Everyone who reads here should know where I stand on that question — absolutely not!
I was surprised and sad to see that among Republicans, I am in the minority. According to a Public Policy Polling survey (question 17), 57% of Republicans said they “support establishing Christianity as the national religion.” Thirty percent did not support that policy and 13% were unsure.
Tom Ehrich pointed to the poll results in his commentary opposing the establishment of Christianity. Ehrich asks, if the U.S. is a Christian nation, then whose Christianity do we follow?
(RNS) A recent survey found that 57 percent of Republicans agreed that Christianity should be established as the United States’ national religion.
Not only would this violate the clear wording of the Constitution and the intention of the founders to keep religion and government separate, it also raises a difficult quandary.
I have asked a similar question before of those who want to turn America back to God.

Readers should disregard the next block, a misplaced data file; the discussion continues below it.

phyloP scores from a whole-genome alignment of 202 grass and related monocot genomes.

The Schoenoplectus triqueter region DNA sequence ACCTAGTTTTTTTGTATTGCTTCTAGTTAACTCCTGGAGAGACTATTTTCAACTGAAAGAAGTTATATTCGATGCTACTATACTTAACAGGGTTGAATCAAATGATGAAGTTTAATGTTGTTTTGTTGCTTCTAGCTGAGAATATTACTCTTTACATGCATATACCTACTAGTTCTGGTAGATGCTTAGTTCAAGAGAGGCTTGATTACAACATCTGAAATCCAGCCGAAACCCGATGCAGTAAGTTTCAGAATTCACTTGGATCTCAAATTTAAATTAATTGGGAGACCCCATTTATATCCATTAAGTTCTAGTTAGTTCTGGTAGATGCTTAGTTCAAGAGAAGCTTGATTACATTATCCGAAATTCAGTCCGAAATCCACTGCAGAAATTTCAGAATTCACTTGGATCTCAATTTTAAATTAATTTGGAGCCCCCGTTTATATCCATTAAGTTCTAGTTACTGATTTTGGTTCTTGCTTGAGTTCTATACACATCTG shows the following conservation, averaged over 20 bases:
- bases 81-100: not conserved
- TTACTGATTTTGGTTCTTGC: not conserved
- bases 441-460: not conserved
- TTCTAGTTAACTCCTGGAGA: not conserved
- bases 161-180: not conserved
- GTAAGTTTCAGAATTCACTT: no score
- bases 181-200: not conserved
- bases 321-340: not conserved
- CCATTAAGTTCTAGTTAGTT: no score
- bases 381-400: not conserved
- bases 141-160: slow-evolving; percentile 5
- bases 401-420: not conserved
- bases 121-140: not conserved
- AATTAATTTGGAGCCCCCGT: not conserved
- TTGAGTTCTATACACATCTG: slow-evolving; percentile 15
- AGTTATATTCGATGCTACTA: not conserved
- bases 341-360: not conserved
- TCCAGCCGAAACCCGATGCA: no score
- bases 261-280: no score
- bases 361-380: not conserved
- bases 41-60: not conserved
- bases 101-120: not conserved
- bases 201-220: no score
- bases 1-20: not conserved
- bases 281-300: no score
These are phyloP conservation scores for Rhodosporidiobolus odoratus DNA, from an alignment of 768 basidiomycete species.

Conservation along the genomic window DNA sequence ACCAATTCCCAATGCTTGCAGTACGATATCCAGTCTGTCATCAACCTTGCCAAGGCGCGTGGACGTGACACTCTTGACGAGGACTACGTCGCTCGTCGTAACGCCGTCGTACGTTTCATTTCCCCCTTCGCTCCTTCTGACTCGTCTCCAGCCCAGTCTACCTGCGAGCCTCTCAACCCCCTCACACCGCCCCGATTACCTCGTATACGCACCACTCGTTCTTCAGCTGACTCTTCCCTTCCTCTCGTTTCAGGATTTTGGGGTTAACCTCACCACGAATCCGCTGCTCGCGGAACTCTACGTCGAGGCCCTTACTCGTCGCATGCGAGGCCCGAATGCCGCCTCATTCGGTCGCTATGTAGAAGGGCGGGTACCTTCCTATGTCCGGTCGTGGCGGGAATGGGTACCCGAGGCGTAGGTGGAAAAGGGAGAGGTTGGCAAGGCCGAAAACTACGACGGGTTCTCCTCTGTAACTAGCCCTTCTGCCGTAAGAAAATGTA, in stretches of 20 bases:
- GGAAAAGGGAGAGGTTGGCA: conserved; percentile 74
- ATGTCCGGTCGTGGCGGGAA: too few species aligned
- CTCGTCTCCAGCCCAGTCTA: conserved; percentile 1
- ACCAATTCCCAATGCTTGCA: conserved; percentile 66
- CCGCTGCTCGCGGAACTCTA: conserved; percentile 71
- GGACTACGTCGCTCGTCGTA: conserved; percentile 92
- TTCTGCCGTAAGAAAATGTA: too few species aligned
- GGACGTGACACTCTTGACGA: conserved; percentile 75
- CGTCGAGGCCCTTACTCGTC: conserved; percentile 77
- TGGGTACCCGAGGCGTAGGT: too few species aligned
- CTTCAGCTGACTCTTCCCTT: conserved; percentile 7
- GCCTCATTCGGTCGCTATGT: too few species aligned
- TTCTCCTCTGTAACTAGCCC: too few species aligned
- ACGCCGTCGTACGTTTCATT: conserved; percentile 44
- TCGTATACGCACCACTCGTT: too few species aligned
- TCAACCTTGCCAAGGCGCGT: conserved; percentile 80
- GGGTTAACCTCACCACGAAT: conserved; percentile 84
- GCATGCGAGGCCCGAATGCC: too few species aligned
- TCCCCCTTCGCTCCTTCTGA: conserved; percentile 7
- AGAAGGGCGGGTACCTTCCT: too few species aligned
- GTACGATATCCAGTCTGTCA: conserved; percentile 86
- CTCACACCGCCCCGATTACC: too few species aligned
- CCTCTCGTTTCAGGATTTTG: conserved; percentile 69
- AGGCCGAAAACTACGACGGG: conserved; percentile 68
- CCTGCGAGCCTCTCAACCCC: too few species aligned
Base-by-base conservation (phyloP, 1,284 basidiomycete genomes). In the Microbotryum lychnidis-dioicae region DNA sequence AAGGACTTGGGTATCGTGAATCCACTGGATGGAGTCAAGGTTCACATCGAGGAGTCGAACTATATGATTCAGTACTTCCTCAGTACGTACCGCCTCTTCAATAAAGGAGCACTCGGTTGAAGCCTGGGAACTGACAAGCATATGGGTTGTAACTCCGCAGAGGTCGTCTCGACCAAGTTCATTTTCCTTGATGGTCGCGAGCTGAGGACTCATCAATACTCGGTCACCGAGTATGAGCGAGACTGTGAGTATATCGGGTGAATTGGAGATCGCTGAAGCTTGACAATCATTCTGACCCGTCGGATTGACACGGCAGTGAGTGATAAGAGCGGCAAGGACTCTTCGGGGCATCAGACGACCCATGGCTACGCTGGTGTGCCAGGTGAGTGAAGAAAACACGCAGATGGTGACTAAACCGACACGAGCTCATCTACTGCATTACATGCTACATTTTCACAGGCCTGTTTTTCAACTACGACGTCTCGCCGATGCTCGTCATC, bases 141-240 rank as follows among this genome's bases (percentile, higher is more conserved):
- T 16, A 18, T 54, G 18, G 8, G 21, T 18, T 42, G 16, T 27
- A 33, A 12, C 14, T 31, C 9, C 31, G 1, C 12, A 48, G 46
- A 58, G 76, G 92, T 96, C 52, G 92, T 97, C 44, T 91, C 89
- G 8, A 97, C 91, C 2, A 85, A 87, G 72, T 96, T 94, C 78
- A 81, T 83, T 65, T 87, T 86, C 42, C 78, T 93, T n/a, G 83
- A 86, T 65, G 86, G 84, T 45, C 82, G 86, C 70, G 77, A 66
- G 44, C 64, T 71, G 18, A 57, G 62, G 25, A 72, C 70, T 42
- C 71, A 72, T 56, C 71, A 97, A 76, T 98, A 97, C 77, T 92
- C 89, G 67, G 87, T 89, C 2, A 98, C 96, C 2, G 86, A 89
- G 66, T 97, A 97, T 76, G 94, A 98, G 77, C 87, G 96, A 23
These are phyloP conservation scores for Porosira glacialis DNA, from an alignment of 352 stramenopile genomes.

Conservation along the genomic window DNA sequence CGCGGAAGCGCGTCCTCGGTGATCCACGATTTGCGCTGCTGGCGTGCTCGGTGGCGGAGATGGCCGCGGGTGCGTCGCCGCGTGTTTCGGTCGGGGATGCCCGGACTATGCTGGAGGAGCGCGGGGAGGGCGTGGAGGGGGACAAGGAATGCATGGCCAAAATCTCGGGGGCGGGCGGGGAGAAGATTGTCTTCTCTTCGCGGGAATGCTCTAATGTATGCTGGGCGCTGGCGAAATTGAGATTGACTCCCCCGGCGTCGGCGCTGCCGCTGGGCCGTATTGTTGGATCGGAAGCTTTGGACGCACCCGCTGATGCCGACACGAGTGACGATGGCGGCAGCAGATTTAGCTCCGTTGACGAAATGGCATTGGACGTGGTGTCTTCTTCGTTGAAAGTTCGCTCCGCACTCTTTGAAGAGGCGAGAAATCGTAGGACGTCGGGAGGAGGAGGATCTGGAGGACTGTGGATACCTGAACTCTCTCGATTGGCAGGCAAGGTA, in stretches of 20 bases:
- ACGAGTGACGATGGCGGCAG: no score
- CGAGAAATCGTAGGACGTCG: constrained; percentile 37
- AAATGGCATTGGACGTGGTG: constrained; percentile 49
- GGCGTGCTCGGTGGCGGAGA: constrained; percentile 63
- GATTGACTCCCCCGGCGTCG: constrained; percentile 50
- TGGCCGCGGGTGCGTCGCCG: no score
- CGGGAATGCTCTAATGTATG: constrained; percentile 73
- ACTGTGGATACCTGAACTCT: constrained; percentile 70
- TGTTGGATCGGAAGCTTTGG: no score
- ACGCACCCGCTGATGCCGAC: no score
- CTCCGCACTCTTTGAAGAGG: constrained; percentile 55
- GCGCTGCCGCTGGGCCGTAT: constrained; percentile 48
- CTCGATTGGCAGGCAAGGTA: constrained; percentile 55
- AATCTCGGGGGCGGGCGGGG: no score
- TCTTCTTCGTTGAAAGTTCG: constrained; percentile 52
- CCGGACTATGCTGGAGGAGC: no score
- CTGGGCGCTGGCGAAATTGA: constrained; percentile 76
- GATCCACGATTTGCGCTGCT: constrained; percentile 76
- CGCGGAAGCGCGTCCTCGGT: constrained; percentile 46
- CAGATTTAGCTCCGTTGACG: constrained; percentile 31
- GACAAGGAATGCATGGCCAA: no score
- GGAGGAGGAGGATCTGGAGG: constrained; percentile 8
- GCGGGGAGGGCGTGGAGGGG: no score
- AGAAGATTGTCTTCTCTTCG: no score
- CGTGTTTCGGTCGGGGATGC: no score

Ehrich rightly questions the wisdom of having one approach to Christianity endorsed by the government. As Benjamin Rush believed, Christianity doesn’t need government help. Ehrich writes:
We are safe from religion — which was the founders’ goal — when all religious voices can be heard. A competition of ideas is healthy. But if one religious voice became dominant, the resulting intolerance would take us back to the religious wars that tore Europe to pieces.
Among current GOP candidates, Mike Huckabee did best among those who said Christianity should be established as the national religion. Of course, Huckabee is a big supporter of David Barton’s Christian nationalism. Those who think Barton is a side show need to wake up and smell the poll numbers.